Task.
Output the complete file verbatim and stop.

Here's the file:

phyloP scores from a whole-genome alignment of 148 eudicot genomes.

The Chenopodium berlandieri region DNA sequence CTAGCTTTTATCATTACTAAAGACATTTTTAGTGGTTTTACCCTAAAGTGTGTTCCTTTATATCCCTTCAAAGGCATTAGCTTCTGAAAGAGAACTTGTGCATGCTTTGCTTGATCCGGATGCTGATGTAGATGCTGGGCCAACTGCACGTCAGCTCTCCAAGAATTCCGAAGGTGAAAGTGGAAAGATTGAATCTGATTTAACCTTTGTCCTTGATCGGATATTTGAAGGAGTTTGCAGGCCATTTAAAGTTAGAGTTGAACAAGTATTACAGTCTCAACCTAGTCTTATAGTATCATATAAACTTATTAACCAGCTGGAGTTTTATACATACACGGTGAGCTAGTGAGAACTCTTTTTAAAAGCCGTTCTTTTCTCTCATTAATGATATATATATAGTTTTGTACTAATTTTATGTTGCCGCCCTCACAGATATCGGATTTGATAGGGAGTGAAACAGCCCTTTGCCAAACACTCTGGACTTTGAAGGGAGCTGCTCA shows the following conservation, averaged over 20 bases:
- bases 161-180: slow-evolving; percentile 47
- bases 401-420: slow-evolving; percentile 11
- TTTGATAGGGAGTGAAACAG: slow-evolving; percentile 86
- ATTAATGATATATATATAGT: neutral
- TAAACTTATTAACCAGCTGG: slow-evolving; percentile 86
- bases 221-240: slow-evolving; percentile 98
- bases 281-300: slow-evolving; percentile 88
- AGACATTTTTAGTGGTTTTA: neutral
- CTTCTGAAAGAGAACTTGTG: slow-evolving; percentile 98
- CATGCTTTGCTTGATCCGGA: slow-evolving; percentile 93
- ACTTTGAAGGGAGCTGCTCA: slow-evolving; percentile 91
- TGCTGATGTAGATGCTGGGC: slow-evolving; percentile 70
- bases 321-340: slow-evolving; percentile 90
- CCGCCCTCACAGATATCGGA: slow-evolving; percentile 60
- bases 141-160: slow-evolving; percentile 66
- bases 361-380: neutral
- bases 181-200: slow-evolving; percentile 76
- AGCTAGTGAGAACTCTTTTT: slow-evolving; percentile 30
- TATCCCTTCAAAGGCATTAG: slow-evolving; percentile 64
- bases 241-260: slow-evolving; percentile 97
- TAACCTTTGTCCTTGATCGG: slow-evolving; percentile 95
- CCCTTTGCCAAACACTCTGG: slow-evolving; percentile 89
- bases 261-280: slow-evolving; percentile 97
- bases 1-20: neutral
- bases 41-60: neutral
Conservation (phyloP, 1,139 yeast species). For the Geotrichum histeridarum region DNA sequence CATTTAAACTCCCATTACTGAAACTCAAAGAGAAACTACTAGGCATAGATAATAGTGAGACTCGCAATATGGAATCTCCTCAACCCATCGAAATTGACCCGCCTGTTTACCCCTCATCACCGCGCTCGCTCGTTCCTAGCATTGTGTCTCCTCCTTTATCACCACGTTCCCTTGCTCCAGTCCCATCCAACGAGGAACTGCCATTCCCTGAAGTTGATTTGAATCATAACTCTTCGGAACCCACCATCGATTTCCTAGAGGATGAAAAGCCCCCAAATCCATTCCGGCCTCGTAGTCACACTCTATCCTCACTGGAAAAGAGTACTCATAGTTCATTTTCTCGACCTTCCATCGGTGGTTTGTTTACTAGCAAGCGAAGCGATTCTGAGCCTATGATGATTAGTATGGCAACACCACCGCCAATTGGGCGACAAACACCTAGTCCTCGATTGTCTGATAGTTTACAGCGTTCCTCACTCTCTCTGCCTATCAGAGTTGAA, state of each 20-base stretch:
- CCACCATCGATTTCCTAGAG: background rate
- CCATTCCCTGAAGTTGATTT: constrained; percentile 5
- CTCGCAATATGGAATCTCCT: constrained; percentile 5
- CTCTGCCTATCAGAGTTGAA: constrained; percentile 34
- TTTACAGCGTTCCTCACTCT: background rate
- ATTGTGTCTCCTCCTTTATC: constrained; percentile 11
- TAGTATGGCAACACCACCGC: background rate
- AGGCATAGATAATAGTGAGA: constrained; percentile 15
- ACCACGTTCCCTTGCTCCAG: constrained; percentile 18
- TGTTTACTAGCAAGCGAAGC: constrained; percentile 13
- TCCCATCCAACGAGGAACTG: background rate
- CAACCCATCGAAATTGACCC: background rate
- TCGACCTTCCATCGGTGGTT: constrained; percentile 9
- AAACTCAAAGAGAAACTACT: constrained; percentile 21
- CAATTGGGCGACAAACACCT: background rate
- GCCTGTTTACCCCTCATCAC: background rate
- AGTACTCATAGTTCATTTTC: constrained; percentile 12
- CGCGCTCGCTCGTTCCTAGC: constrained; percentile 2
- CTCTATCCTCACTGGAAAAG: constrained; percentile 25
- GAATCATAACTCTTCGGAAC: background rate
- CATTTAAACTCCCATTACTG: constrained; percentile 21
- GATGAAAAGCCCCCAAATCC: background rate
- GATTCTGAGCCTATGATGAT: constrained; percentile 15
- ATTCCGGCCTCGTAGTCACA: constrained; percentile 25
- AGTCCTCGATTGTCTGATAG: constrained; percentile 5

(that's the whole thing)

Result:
phyloP scores from a whole-genome alignment of 148 eudicot genomes.

The Chenopodium berlandieri region DNA sequence CTAGCTTTTATCATTACTAAAGACATTTTTAGTGGTTTTACCCTAAAGTGTGTTCCTTTATATCCCTTCAAAGGCATTAGCTTCTGAAAGAGAACTTGTGCATGCTTTGCTTGATCCGGATGCTGATGTAGATGCTGGGCCAACTGCACGTCAGCTCTCCAAGAATTCCGAAGGTGAAAGTGGAAAGATTGAATCTGATTTAACCTTTGTCCTTGATCGGATATTTGAAGGAGTTTGCAGGCCATTTAAAGTTAGAGTTGAACAAGTATTACAGTCTCAACCTAGTCTTATAGTATCATATAAACTTATTAACCAGCTGGAGTTTTATACATACACGGTGAGCTAGTGAGAACTCTTTTTAAAAGCCGTTCTTTTCTCTCATTAATGATATATATATAGTTTTGTACTAATTTTATGTTGCCGCCCTCACAGATATCGGATTTGATAGGGAGTGAAACAGCCCTTTGCCAAACACTCTGGACTTTGAAGGGAGCTGCTCA shows the following conservation, averaged over 20 bases:
- bases 161-180: slow-evolving; percentile 47
- bases 401-420: slow-evolving; percentile 11
- TTTGATAGGGAGTGAAACAG: slow-evolving; percentile 86
- ATTAATGATATATATATAGT: neutral
- TAAACTTATTAACCAGCTGG: slow-evolving; percentile 86
- bases 221-240: slow-evolving; percentile 98
- bases 281-300: slow-evolving; percentile 88
- AGACATTTTTAGTGGTTTTA: neutral
- CTTCTGAAAGAGAACTTGTG: slow-evolving; percentile 98
- CATGCTTTGCTTGATCCGGA: slow-evolving; percentile 93
- ACTTTGAAGGGAGCTGCTCA: slow-evolving; percentile 91
- TGCTGATGTAGATGCTGGGC: slow-evolving; percentile 70
- bases 321-340: slow-evolving; percentile 90
- CCGCCCTCACAGATATCGGA: slow-evolving; percentile 60
- bases 141-160: slow-evolving; percentile 66
- bases 361-380: neutral
- bases 181-200: slow-evolving; percentile 76
- AGCTAGTGAGAACTCTTTTT: slow-evolving; percentile 30
- TATCCCTTCAAAGGCATTAG: slow-evolving; percentile 64
- bases 241-260: slow-evolving; percentile 97
- TAACCTTTGTCCTTGATCGG: slow-evolving; percentile 95
- CCCTTTGCCAAACACTCTGG: slow-evolving; percentile 89
- bases 261-280: slow-evolving; percentile 97
- bases 1-20: neutral
- bases 41-60: neutral
Conservation (phyloP, 1,139 yeast species). For the Geotrichum histeridarum region DNA sequence CATTTAAACTCCCATTACTGAAACTCAAAGAGAAACTACTAGGCATAGATAATAGTGAGACTCGCAATATGGAATCTCCTCAACCCATCGAAATTGACCCGCCTGTTTACCCCTCATCACCGCGCTCGCTCGTTCCTAGCATTGTGTCTCCTCCTTTATCACCACGTTCCCTTGCTCCAGTCCCATCCAACGAGGAACTGCCATTCCCTGAAGTTGATTTGAATCATAACTCTTCGGAACCCACCATCGATTTCCTAGAGGATGAAAAGCCCCCAAATCCATTCCGGCCTCGTAGTCACACTCTATCCTCACTGGAAAAGAGTACTCATAGTTCATTTTCTCGACCTTCCATCGGTGGTTTGTTTACTAGCAAGCGAAGCGATTCTGAGCCTATGATGATTAGTATGGCAACACCACCGCCAATTGGGCGACAAACACCTAGTCCTCGATTGTCTGATAGTTTACAGCGTTCCTCACTCTCTCTGCCTATCAGAGTTGAA, state of each 20-base stretch:
- CCACCATCGATTTCCTAGAG: background rate
- CCATTCCCTGAAGTTGATTT: constrained; percentile 5
- CTCGCAATATGGAATCTCCT: constrained; percentile 5
- CTCTGCCTATCAGAGTTGAA: constrained; percentile 34
- TTTACAGCGTTCCTCACTCT: background rate
- ATTGTGTCTCCTCCTTTATC: constrained; percentile 11
- TAGTATGGCAACACCACCGC: background rate
- AGGCATAGATAATAGTGAGA: constrained; percentile 15
- ACCACGTTCCCTTGCTCCAG: constrained; percentile 18
- TGTTTACTAGCAAGCGAAGC: constrained; percentile 13
- TCCCATCCAACGAGGAACTG: background rate
- CAACCCATCGAAATTGACCC: background rate
- TCGACCTTCCATCGGTGGTT: constrained; percentile 9
- AAACTCAAAGAGAAACTACT: constrained; percentile 21
- CAATTGGGCGACAAACACCT: background rate
- GCCTGTTTACCCCTCATCAC: background rate
- AGTACTCATAGTTCATTTTC: constrained; percentile 12
- CGCGCTCGCTCGTTCCTAGC: constrained; percentile 2
- CTCTATCCTCACTGGAAAAG: constrained; percentile 25
- GAATCATAACTCTTCGGAAC: background rate
- CATTTAAACTCCCATTACTG: constrained; percentile 21
- GATGAAAAGCCCCCAAATCC: background rate
- GATTCTGAGCCTATGATGAT: constrained; percentile 15
- ATTCCGGCCTCGTAGTCACA: constrained; percentile 25
- AGTCCTCGATTGTCTGATAG: constrained; percentile 5